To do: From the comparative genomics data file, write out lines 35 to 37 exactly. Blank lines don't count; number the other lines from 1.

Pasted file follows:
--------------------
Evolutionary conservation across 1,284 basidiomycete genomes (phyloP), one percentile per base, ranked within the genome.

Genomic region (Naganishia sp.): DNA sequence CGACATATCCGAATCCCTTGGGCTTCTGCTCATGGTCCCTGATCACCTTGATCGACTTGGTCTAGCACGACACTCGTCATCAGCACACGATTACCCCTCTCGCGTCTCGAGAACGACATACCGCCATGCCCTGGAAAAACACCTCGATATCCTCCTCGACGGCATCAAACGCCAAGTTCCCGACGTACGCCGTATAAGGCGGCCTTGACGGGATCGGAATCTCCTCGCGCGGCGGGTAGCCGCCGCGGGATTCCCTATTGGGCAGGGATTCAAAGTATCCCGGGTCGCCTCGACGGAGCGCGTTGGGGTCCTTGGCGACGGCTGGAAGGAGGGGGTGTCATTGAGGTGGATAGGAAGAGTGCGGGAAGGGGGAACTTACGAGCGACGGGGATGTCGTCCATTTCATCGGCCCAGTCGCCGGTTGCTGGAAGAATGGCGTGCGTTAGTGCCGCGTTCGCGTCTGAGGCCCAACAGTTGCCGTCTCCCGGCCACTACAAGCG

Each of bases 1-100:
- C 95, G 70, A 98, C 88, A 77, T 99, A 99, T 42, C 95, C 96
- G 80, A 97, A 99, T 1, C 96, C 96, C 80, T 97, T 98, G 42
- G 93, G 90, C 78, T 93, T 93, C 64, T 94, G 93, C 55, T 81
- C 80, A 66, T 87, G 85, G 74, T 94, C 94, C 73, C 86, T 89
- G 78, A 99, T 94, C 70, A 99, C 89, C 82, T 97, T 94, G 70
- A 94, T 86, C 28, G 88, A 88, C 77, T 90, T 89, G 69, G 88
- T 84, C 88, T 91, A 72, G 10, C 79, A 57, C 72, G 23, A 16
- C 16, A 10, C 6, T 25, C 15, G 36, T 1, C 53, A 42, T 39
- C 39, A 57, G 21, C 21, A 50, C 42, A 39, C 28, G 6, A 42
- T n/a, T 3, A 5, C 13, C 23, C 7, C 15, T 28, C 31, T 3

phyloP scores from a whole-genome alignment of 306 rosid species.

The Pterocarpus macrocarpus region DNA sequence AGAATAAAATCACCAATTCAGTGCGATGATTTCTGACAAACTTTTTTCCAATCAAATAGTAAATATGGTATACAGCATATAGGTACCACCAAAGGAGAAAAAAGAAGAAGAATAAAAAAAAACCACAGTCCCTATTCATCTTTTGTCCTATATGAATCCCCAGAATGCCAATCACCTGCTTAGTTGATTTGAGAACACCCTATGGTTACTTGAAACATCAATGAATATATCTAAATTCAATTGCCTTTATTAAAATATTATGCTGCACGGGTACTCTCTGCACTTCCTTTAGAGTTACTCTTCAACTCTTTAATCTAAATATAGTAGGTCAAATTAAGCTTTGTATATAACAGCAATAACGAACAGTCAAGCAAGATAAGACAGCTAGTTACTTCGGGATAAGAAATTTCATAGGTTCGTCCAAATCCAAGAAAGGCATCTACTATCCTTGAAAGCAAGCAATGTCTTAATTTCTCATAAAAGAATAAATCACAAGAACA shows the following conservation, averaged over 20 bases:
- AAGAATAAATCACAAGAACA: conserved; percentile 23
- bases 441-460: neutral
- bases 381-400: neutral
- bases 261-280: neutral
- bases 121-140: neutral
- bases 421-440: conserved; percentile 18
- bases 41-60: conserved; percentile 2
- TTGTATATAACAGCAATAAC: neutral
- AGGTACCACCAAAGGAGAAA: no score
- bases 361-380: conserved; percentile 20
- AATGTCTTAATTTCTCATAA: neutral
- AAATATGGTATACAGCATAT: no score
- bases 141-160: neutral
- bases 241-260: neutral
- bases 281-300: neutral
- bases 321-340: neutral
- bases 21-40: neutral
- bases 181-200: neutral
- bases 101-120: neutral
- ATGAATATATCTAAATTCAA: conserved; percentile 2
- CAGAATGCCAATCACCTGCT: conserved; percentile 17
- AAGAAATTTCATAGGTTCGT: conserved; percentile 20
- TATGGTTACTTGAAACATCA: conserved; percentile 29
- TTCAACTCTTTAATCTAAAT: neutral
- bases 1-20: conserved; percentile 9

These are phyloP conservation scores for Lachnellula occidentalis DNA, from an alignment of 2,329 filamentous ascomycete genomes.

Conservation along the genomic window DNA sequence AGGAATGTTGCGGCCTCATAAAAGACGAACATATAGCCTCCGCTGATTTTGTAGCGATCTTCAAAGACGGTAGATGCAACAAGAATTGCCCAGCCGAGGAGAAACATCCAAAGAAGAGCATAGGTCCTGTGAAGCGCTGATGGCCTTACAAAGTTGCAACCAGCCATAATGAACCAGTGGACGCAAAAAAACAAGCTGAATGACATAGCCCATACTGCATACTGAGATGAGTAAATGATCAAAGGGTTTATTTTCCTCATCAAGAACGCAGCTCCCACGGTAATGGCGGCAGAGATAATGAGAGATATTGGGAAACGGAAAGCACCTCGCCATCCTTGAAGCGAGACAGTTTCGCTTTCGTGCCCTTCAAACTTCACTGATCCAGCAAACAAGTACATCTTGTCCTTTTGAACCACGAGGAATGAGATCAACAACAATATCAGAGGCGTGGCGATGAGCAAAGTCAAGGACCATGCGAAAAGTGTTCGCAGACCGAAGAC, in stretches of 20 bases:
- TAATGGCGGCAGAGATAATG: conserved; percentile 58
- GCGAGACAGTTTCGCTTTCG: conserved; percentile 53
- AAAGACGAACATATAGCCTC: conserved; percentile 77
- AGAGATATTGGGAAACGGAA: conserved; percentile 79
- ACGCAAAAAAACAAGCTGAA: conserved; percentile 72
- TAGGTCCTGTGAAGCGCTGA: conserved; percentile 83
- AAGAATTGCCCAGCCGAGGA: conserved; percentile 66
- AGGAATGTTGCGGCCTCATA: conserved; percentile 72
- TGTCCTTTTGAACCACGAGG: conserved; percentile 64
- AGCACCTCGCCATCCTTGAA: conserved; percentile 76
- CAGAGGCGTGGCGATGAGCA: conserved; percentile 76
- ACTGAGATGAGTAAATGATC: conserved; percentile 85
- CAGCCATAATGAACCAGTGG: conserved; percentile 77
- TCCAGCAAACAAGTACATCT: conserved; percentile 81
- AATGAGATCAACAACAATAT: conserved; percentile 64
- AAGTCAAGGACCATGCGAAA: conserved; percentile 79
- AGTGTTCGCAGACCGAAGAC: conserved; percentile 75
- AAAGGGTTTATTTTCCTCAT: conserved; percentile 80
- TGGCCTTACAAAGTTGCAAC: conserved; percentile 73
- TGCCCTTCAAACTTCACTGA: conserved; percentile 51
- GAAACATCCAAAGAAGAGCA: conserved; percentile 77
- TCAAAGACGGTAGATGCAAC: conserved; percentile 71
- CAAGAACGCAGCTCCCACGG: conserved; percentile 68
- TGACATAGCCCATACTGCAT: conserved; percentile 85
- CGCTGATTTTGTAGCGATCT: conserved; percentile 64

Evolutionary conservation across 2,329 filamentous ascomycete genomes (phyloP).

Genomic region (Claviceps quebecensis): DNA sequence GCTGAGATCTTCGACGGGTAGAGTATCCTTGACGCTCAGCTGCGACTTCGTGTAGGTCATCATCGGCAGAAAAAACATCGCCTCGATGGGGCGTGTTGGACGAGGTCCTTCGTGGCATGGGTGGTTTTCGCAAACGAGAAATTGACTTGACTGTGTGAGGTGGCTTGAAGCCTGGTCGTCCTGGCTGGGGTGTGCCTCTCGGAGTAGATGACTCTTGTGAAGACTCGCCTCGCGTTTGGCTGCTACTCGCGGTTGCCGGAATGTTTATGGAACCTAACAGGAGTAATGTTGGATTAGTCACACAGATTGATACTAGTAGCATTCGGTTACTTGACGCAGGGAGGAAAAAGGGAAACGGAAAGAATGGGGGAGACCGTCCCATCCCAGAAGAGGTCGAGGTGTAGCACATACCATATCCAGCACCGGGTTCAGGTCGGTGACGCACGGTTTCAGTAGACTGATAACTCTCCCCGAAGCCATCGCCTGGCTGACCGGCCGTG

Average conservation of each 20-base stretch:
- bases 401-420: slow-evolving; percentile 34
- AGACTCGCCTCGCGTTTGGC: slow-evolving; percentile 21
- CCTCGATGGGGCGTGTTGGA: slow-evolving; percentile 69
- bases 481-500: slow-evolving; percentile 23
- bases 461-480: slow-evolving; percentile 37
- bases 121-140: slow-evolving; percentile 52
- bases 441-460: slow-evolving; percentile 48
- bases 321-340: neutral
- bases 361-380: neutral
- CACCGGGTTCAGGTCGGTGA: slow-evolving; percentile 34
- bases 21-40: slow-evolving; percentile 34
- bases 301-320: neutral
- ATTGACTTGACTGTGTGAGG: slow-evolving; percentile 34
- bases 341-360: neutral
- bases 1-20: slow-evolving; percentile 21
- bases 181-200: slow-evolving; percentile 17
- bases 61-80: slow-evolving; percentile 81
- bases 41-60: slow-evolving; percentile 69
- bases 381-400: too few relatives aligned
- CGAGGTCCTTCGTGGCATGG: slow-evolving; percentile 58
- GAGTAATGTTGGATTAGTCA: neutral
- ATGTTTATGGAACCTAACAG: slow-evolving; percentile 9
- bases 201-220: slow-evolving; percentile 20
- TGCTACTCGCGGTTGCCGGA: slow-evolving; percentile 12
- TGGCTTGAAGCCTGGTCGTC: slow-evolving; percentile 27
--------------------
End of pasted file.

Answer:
- ATGAATATATCTAAATTCAA: conserved; percentile 2
- CAGAATGCCAATCACCTGCT: conserved; percentile 17
- AAGAAATTTCATAGGTTCGT: conserved; percentile 20